Authorities in Pennsylvania are looking for a missing nuclear gauge, which has gone missing from a local job site and contains radioactive material. If you come across it, you are strongly encouraged to report it to the police. But also, stay away from it.
Nuclear gauges of this type are commonly used in civil engineering and construction projects as a means of measuring soil density and water content, as well as for other purposes, so said the Office of Homeland Security and Emergency Coordination Division of Radiation Protection of the USDA Office. For many of these activities, the device emits a tiny amount of radiation, the type of which is contained in a sealed internal pocket. If the device is used correctly by a qualified professional, it poses no threat. However, if a gauge is broken or damaged, authorities have warned that it may present health risks.
In a heartwarming way, they actually tend to disappear-Where are stolen–quite a little. In this case, the gauge that has disappeared belongs to CMT Laboratories, a civil engineering company based in Pennsylvania. It was last seen Wednesday when the “authorized user” of the gauge accidentally left it at a construction site in Logan Township, Penn. after forgetting to put it back in its case, say it Pennsylvania Department of Environmental Protection. Now, apparently, no one can find him, and the company is offering a reward of $ 1,000 for the information leading to his return.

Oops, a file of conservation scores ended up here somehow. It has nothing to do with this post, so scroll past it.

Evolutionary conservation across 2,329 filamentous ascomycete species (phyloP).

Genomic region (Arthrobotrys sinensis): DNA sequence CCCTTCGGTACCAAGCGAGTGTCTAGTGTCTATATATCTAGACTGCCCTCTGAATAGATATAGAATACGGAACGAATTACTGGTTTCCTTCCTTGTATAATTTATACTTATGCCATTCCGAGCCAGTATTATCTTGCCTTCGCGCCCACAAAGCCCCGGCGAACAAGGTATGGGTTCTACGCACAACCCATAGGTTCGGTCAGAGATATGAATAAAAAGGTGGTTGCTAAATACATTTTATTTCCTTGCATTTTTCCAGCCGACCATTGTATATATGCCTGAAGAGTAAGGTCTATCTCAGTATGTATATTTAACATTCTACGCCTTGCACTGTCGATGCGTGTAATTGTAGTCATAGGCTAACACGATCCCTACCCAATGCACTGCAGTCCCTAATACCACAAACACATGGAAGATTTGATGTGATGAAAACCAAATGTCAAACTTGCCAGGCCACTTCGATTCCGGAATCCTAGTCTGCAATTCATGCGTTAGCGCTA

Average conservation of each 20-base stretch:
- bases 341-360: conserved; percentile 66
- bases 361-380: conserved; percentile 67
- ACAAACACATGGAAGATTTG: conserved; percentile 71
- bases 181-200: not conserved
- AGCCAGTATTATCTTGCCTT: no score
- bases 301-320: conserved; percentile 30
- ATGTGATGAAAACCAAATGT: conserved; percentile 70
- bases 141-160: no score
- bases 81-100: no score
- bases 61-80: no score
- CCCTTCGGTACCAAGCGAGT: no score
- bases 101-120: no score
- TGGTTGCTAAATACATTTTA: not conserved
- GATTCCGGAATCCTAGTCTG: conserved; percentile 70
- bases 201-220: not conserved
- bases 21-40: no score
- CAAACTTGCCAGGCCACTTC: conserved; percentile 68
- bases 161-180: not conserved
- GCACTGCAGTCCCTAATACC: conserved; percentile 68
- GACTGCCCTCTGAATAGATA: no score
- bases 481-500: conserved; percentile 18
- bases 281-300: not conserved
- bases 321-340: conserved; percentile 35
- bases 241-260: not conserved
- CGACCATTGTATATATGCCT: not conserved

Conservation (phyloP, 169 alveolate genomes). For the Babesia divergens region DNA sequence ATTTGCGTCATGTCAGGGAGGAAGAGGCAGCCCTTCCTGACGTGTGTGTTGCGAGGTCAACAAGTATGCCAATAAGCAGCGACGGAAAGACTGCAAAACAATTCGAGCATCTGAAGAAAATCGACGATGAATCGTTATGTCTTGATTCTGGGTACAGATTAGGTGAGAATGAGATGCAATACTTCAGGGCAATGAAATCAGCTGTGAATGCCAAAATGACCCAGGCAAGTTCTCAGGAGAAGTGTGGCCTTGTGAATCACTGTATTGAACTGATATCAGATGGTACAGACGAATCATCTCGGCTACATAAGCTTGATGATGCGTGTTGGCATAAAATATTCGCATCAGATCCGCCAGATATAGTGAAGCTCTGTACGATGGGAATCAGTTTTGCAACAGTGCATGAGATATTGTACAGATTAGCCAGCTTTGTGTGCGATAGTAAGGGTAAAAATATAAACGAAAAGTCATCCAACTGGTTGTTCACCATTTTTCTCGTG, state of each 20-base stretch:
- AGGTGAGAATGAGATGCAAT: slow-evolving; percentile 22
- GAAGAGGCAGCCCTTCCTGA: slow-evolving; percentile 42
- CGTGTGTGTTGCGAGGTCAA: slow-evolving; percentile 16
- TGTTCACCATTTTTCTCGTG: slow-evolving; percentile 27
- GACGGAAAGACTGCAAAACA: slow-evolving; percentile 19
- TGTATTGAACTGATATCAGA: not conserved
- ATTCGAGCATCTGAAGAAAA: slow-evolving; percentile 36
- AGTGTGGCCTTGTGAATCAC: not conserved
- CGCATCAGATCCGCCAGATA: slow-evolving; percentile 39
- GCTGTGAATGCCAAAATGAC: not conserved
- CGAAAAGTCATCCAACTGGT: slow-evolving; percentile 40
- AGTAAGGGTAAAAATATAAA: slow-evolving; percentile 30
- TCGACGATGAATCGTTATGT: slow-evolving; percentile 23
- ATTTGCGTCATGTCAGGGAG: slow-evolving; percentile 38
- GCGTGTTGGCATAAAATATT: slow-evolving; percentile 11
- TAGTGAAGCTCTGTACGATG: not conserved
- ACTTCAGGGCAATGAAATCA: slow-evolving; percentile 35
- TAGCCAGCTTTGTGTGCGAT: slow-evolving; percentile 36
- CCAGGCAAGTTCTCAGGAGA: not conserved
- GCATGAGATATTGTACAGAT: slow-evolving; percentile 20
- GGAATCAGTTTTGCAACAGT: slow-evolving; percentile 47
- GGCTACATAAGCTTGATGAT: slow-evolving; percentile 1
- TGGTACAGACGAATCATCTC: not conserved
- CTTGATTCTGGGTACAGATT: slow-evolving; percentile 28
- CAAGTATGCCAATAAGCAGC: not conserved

The article, which is a Troxler model 3440, is yellow, the size of a shoebox, and has a keyboard and a metal rod, the authorities said.
“It is essential that anyone with information about the lost nuclear gauge immediately contact state police,” said David Allard, director of the DEP Radiation Protection Bureau. via Twitter. “As long as the device is not tampered with or damaged, it presents no danger to public safety.”
I guess it’s a good thing that lost or stolen items rarely get tampered with or damaged. All kidding aside, if you somehow spot this thing lying around somewhere, you are strongly encouraged to contact the Pennsylvania State Police Lamar Barracks at 570-726-6000.